Umps Under Fire: 2013 in Major League Baseball


Referees and umpires have one of the hardest jobs in the entire sporting world. They have to make calls that could impact a game, calls that can decide the winner and/or loser of a specific match, and of course to quote Rodney Dangerfield, “They get no Respect!”

Personally, I believe that people should appreciate the officials of any sport – after all they are under a lot of pressure, too.  And this is where I’ll stop being nice. Baseball umpires have been god awful this year, and it shows.  It has been horrendous in many games, and I am not just talking balls and strikes.  Umpires, consider yourselves “called out”.

The most recent asinine call was the other day in a game between the Philadelphia Phillies and the Milwaukee Brewers. The Phillies were down 4-3 in the bottom of the ninth and pinch hitter Jimmy Rollins who had just hit a single, had a pinch runner due to a leg injury.  The runner was Kyle Kendrick, the Phillies relief pitcher – it was an odd move, but it happens. Kendrick made it to second on a sac bunt by Ben Revere and was in scoring position. This is where it gets bad.  With Cesar Hernandez batting, the Brewers reliever, Francisco Rodriguez, picked off Kendrick and was called out. Seems a bit harmless, right? Wrong! The ball bounced off of the Brewers shortstop Jean Seguras’ glove, hitting off Kendrick and rolling back to Segura. Segura held up the ball like he had properly made the play, and as mentioned Kendrick was out.  On replay it was not even close.

It was a terrible call which in the end affected the outcome of the game. Moments later Hernandez hit a double to right field, which means had Kendrick not been called out Hernandez would have gotten an RBI double and tied the game. Yes the angle of the umpire suggests he might not have seen the ball roll out, but we sure as heck did and this could have been fixed if the MLB had expanded instant replay.  Alas, they have not.

Had this been an isolated incident I would probably not have bothered to write about it, but judging by the frequency of missed calls, it is certainly warranted. Earlier on this season in a game between the Cleveland Indians and the Oakland A’s, the umps made another bad call, that on a homerun could have tied the game. A’s infielder Adam Rosales had hit a ball that at first glance seemed to bounce off the wall, but upon further review it hit the part of the fence where it is considered a homerun – it was glaringly obvious it was a homer. The game officials blew it even after review, saying it was only a double. To make matters worse even Major League Baseball said it was the wrong call, but they would not do anything about it.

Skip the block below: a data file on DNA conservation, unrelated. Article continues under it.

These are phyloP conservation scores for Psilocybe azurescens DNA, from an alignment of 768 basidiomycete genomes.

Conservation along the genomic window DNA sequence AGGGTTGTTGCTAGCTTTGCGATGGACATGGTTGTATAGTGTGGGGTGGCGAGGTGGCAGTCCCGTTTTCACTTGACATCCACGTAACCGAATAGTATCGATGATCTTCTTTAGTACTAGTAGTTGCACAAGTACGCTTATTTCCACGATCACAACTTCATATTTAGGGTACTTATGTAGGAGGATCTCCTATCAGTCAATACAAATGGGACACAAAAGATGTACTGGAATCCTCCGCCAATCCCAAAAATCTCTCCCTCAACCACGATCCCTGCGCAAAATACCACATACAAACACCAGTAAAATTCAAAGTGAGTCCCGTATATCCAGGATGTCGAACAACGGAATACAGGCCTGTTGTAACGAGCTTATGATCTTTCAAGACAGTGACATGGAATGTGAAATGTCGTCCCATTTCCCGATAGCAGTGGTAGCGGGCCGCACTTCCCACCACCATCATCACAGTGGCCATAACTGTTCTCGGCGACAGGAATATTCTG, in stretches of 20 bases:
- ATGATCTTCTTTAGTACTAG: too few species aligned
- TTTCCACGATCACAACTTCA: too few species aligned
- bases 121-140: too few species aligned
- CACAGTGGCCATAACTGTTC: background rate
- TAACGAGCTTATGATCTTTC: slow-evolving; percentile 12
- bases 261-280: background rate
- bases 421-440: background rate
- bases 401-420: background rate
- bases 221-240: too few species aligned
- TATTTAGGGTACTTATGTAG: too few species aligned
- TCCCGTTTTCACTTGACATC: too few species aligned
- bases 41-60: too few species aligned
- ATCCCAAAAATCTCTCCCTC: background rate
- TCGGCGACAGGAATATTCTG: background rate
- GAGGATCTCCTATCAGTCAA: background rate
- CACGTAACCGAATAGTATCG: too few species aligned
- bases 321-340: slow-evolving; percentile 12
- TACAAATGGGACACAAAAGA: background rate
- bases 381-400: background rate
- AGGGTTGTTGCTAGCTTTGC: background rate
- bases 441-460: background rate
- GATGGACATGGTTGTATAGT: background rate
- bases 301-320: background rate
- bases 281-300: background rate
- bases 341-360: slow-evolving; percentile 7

Funny enough, the day after the missed homerun call another screw-up happened. In a game which the new divisional rivals the Houston Astros and the LA Angels played against each other, a very confusing yet very sad mistake was made. This move did not affect the outcome of the game, but it was just a real waste of time and completely against the rules. Astros Manager Bo Porter had called lefty reliever Wesley Wright out of the bullpen to replace their pitcher Paul Clemens in the seventh inning.  The Angels countered by putting in a pinch hitter to face the lefty, but before a pitch was thrown Porter came out and changed the pitcher again for a right handed pitcher. That is against the rule 3.05(B) – Cannot pull a pitcher who has not pitched. The umpires however, decided to let the pitching change happen and this made Mike Scioscia, manager of the Angels, justifiably livid.

It is funny that Scioscia, the manager, knows the rule book while all of the umpires who should know them like the backs of their hands, mucked it up. In the end the Angels won, but that game showed how awful some officiating can be. There was a bit of justice after this game, as the crew Chief Fieldin Culbreth (what a name!) was suspended for two games, and the rest of the umpires were fined for missing the call.

Officiating in any sport can be great and it can be awful, but these were some of the worst calls out there this season. However, can they compare with some of the worst calls ever made in MLB history? Check back soon for my next article comparing these with the worst calls made in MLB history!  Enjoy.

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photo credit: Keith Allison via photopin cc


  1. I couldn’t believe it when the Umps didn’t know the rules in that Anaheim/Houston game. You are an Ump, your only job is to know the rule book.